Monday, April 14, 2014

Monday, Special Needs Kids Blog...Connecting NOT fixing

This is from Monday's blog at

Alas, in our wish to "help" children with special needs, we often delay their progress, and make them miserable, by insisting that they do what they cannot do.

As Anat well says: "If she could, she would; if he could, he would."

A child who can't sit, plunked into the sitting position, might look like she is sitting, but she hasn't the skills to do it on her own, and she'll know that. She'll feel frustrated.

A child who can't roll over, being forced into "tummy time" is being put where he can't move to under his own awareness and skill himself, so he can't return himself to his back, and he is nervous as heck about what he is doing trapped there,  and will develop all sorts of unnecessary tension in his middle area.

A child who can't crawl, being plunked into the crawling position and told to go for it, will collapse in frustration. She doesn't have the hundreds of prerequisite motions and learnings and body brain wirings that would give her the pieces to really "go for it."

Since a child learns it's experience, the experience of being made to do something they ( or we, for that matter) can't do, always teaches that we are incapable, or to them, it teaches that they are good at failing.

This is not what we want them to learn.

How to make a child feel better? And learn?

Let him learn in small steps, something just slightly beyond what he knows.

Teach her something fun, that allows her brain to discover the information that all rich movement requires. Anat describes the "random movement" so crucial to every child's learning. With special needs children, big chunks of normal random movement are usually unavailable.

Coming to "lessons" is an opportunity for the child to be giving a short cut sampler of the most valuable of the smaller steps and even this isn't cookie cutter. I am feeling precisely and in the moment exactly what each child is capable of learning and expanding into at that moment.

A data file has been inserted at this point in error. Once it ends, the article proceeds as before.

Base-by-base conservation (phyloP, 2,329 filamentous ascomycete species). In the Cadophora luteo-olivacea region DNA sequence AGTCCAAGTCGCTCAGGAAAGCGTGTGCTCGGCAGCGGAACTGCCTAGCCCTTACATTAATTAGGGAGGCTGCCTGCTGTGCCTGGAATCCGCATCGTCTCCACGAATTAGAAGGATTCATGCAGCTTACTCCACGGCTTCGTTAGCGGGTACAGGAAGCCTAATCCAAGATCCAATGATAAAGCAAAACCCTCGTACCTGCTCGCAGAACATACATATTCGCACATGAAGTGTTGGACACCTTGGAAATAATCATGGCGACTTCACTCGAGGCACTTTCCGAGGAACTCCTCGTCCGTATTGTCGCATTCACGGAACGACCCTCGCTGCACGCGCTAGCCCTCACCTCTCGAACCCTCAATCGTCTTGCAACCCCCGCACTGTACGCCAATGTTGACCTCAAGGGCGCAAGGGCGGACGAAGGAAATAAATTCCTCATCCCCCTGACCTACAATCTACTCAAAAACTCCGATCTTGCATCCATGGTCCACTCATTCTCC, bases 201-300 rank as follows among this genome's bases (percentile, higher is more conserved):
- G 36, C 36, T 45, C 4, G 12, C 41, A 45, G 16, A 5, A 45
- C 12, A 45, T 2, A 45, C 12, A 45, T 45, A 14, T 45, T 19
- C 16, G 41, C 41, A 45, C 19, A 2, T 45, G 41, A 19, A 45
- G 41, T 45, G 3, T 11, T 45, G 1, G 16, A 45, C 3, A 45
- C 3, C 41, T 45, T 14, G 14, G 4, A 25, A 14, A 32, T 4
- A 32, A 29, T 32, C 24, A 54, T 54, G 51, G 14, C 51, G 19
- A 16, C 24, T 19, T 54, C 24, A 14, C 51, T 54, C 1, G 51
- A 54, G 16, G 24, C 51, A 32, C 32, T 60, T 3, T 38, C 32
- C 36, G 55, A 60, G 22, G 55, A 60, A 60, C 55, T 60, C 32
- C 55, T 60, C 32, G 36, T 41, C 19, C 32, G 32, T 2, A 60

At home, you can bring every down with the essentials, slow, variation, enthusiasm, ... we'll go through them one by one.... and the point is... you, too, as parents, can create conditions for learning.

You don't teach and they learn.

In my lessons, to adults or children, I don't teach and they learn. Brains and meant to learn and to rewire themselves. The Nine Essentials maximize the chances of this happening.

And with the nine essentials, we can begin to give digestible, delightful, exciting even, food to the child's brain. Food for learning new ways to move, to think, to comprehend the world in more rich and complicated ways.

In fixing, we do the work for the child, and the child doesn't make new connections inside. And the bad feeling in the child cuts off our person to person connecting.

In connecting, we meet the child where she is at, and find fun and interesting "next step" movements, or sounds, or words, or even ideas, for her to build upon.

In this connecting mode, life is simpler for the child, because learning is what brains love to do. It's simpler for us, because we need only just one bit of new and interesting information at a time to offer our child, and almost always that information is about distinguishing a difference, or making more clear a difference, or having fun with a difference.

The Nine Essentials ( Anat likes to capitalize them, and yes, they are brilliant and important) are pathways to help your child better find these differences.

Just remember: small steps, baby steps, one little doable, interesting, fun step at time.

Make your life easier.

Make your child's life a pathway of fun, learning, delight and connection.


Watch your child.

Something small and fun and easy will come to you.

And then the play/ learning/ connecting is on it's way.


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